Solar power to be main energy source by 2017

Updated 04 July 2013
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Solar power to be main energy source by 2017

Gulf countries are increasingly turning their focus toward clean renewable sources of energy for their power generation, with solar energy set to emerge as one of the region’s main sources of energy by 2017. Already solar power installation projects worth approximately $ 155 billion are in the pipeline with capabilities to generate more than 84 GW of power.
The Gulf countries will be addressing some of the main challenges related to the deployment of energy projects in desert terrain at a high-level industry summit in Dubai later this year.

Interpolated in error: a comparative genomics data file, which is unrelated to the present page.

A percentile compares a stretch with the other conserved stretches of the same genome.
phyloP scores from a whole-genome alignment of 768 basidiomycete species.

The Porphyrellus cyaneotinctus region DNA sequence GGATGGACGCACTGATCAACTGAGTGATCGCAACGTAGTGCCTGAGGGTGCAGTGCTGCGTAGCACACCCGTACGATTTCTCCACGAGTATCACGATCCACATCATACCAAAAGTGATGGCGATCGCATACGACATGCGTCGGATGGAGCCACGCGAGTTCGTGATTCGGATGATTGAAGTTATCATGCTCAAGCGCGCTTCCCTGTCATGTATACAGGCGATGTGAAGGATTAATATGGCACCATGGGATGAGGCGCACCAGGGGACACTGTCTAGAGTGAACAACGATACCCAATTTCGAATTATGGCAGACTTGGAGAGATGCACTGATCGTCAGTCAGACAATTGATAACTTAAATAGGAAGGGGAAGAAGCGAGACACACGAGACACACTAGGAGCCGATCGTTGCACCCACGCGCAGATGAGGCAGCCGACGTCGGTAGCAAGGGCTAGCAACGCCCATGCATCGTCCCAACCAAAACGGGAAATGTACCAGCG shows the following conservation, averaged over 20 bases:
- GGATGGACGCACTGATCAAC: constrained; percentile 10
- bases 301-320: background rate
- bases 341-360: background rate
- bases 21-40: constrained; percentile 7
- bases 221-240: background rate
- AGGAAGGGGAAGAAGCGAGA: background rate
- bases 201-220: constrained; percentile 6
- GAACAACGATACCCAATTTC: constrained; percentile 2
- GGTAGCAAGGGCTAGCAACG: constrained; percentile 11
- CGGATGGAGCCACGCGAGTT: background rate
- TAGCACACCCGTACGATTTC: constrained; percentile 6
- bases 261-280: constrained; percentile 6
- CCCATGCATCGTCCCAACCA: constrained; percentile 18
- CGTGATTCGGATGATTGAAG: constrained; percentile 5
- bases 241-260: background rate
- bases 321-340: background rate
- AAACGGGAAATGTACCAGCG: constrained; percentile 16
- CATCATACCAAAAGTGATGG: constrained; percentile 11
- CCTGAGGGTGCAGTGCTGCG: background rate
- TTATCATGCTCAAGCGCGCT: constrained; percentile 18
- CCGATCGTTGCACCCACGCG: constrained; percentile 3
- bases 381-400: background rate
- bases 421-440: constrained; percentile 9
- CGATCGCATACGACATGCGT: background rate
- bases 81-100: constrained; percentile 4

The summit, called GulfSol 2013, will make its debut at Dubai International Exhibition Center from Sept. 3-5, and will feature government and private sector companies discussing ways of effective deployment of solar projects while also showcasing some of the latest international technologies.
Top agenda at the summit includes discussions on feasibility of solar power projects in remote areas, the wide range of unrealized opportunities in the region for international companies and enforceable regulatory and policy frameworks for implementation of solar projects.
The event is expected to be attended by more than 5,000 participants from the region and around the world and will be accompanied by interactive workshops by industry leaders.